States together with the Component.wait() method provide a powerful way of process interaction.

A state will have a certain value at a given time. In its simplest form a component can then wait for a specific value of a state. Once that value is reached, the component will be resumed.

Definition is simple, like dooropen=sim.State('dooropen'). The default initial value is False, meaning the door is closed.

Now we can say


to open the door.

If we want a person to wait for an open door, we could say

yield self.wait(dooropen)

If we just want at most one person to enter, we say dooropen.trigger(max=1).

We can obtain the current value by just calling the state, like in

print('door is ',('open' if dooropen() else 'closed'))

Alternatively, we can get the current value with the get method

print('door is ',('open' if dooropen.get() else 'closed'))

The value of a state is automatically monitored in the state.value level monitor.

All components waiting for a state are in a salabim queue, called waiters().

States can be used also for non values other than bool type. E.g.

light=sim.State('light', value='red')

Or define a int/float state

level=sim.State('level', value=0)

States have a number of monitors:

  • value, where all the values are collected over time

  • waiters().length

  • waiters().length_of_stay

Process interaction with wait()

A component can wait for a state to get a certain value. In its most simple form

yield self.wait(dooropen)

Once the dooropen state is True, the component will continue.

As with request() it is possible to set a timeout with fail_at or fail_delay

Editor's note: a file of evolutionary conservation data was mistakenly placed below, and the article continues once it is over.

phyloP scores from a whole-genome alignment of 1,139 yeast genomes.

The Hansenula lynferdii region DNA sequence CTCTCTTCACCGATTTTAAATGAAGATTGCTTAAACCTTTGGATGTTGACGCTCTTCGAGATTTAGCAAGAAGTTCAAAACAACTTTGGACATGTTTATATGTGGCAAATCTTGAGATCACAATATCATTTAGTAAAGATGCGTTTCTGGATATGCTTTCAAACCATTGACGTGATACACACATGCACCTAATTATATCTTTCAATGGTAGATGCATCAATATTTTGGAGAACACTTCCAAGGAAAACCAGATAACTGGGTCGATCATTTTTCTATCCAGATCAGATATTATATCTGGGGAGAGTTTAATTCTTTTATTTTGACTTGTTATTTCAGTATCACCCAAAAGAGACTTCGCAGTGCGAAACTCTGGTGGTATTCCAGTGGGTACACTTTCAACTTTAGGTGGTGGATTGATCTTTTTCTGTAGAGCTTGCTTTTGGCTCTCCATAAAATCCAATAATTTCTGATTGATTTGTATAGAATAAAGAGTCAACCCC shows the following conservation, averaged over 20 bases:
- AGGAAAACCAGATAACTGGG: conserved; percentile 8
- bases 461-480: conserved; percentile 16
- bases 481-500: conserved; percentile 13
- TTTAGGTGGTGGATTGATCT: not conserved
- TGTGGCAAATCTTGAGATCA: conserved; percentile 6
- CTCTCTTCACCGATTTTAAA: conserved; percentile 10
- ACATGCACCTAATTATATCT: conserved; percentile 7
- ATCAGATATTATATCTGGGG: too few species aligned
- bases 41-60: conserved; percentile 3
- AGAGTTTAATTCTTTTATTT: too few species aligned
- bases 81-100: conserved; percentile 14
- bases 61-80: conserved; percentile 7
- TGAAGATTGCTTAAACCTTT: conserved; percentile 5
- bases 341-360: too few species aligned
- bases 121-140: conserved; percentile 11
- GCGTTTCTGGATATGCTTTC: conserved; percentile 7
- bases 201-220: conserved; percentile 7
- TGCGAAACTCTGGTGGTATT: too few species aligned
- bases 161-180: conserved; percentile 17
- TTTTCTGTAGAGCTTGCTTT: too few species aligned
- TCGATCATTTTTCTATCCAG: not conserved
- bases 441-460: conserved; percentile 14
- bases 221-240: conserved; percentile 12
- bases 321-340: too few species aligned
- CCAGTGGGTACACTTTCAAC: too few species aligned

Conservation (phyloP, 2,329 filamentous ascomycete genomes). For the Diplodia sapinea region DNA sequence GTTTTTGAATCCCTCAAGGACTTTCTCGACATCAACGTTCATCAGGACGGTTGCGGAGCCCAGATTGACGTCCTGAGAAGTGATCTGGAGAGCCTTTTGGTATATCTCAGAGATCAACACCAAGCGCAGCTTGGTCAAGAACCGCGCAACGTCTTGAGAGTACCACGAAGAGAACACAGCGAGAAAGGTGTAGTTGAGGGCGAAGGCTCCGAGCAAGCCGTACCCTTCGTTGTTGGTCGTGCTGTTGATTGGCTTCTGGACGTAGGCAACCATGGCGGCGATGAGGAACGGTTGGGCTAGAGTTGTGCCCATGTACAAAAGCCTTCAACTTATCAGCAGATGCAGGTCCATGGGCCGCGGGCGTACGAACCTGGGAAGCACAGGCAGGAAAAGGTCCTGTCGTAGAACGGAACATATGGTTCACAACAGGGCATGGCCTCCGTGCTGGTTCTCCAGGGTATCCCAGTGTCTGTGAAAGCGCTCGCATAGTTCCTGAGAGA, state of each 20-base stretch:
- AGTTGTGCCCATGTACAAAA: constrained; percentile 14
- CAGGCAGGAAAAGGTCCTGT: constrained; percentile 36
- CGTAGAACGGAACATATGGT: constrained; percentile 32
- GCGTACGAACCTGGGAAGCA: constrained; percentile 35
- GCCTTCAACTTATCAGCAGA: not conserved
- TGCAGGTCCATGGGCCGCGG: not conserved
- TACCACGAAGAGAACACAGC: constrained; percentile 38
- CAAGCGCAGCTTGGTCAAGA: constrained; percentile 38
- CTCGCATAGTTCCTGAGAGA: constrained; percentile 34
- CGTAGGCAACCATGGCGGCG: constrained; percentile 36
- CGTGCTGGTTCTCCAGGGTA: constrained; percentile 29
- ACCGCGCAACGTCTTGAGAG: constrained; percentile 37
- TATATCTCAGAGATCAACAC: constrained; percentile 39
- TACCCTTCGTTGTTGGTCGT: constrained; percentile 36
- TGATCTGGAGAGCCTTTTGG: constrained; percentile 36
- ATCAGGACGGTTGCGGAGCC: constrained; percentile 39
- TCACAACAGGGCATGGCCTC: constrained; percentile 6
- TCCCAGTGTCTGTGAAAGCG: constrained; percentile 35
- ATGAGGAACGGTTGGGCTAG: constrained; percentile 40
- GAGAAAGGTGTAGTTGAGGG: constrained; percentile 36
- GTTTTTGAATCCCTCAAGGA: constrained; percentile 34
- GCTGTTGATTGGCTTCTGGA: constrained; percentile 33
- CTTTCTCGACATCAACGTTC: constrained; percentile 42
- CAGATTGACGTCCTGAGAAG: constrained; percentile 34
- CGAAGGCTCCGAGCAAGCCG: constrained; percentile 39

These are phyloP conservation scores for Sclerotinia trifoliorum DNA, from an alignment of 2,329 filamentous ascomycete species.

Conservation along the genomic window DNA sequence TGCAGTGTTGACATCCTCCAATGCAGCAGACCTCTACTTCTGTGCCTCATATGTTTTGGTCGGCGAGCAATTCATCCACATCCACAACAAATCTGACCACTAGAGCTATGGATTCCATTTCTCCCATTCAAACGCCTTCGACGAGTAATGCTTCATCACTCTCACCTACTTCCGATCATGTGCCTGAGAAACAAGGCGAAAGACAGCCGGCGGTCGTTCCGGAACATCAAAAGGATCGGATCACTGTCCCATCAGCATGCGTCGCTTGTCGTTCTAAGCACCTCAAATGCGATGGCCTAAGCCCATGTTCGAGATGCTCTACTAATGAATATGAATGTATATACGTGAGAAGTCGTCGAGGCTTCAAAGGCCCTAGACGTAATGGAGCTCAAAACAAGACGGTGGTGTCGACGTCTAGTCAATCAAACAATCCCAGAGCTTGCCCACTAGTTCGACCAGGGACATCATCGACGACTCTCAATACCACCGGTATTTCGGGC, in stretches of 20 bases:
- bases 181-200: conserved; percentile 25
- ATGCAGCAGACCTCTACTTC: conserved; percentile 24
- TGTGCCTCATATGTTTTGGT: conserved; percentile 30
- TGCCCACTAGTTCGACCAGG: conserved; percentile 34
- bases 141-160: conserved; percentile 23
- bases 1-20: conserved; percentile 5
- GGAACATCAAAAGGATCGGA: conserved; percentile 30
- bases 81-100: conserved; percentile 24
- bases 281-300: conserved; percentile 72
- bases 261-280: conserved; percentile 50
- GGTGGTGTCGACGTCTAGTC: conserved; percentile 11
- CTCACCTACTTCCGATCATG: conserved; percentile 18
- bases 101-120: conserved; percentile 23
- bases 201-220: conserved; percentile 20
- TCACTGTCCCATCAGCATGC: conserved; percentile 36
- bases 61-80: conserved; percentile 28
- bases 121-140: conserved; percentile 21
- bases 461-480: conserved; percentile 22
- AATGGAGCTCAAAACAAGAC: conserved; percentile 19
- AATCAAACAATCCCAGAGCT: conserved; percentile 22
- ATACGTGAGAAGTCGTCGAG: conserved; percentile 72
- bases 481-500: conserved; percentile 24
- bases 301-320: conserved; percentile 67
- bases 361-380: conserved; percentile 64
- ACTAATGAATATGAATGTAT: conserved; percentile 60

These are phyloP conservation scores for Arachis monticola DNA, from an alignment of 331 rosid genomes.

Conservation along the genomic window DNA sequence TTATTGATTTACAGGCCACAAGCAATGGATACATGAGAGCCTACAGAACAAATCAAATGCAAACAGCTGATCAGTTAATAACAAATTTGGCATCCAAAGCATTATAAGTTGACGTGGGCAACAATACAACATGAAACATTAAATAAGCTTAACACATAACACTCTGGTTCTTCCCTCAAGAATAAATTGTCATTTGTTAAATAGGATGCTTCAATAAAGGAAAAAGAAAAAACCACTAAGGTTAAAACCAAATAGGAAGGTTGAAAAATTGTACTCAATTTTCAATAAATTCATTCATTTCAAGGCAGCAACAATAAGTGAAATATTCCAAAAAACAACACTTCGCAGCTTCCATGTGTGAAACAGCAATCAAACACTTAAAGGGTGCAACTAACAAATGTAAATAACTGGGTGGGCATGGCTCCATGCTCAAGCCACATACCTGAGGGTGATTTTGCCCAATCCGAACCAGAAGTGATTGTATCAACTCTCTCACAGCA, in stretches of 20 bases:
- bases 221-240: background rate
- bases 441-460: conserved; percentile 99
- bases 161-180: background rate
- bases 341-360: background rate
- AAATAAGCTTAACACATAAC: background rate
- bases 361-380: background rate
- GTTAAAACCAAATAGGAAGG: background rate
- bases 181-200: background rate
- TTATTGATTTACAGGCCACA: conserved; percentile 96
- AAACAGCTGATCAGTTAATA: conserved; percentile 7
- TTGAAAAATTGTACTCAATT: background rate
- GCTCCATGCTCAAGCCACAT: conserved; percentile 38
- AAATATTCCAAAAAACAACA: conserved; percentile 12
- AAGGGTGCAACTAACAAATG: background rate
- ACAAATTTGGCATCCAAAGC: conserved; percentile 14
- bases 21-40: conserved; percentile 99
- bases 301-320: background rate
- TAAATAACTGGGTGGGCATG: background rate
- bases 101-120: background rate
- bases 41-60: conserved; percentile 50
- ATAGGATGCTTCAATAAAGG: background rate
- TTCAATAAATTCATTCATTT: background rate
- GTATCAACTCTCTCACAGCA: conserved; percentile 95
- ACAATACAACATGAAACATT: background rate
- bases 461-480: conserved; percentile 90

yield self.wait(dooropen, fail_delay=10)
if self.failed():
    print('impatient ...')

In the above example we tested for a state to be True.

There are three ways to test for a value:

Scalar testing

It is possible to test for a certain value

yield self.wait((light, 'green'))

Or more states at once

yield self.wait((light, 'green'), night)  # honored as soon as light is green OR it's night
yield self.wait((light, 'green'), (light, 'yellow'))  # honored as soon is light is green OR yellow

It is also possible to wait for all conditions to be satisfied, by adding all=True:

yield self.wait((light,'green'), enginerunning, all=True)  # honored as soon as light is green AND engine is running

Evaluation testing

Here, we use a string containing an expression that can evaluate to True or False. This is done by specifying at least one $ in the test-string. This $ will be replaced at run time by state.value(), where state is the state under test. Here are some examples

yield self.wait((light, '$ in ("green","yellow")'))
    # if at run time light.value() is 'green', test for eval(state.value() in ("green,"yellow")) ==> True
yield self.wait((level, '$ < 30'))
    # if at run time level.value() is 50, test for eval(state.value() < 30) ==> False

During the evaluation, self refers to the component under test and state to the state under test. E.g.

self.limit = 30
yield self.wait((level, 'self.limit >= $'))
    # if at run time level.value() is 10, test for eval(self.limit >= state.get()) ==> True, so honored

Function testing

This is a more complicated but also more versatile way of specifying the honor-condition. In that case, a function is required to specify the condition. The function needs to accept three arguments:

  • x = state.get()

  • component component under test

  • state under test


yield self.wait((light, lambda x, component, state x: in ('green', 'yellow'))
    # x is light.get()
yield self.wait((level, lambda x, *_: x >= 30))
    # x is level.get(), other two parameters are 'dummied'

And, of course, it is possible to define a function

def levelreached(value, component, state):
    return value < component.limit


self.limit = 30
yield self.wait((level, levelreached))

Combination of testing methods

It is possible to mix scalar, evaluation and function testing. And it’s also possible to specify all=True in any case.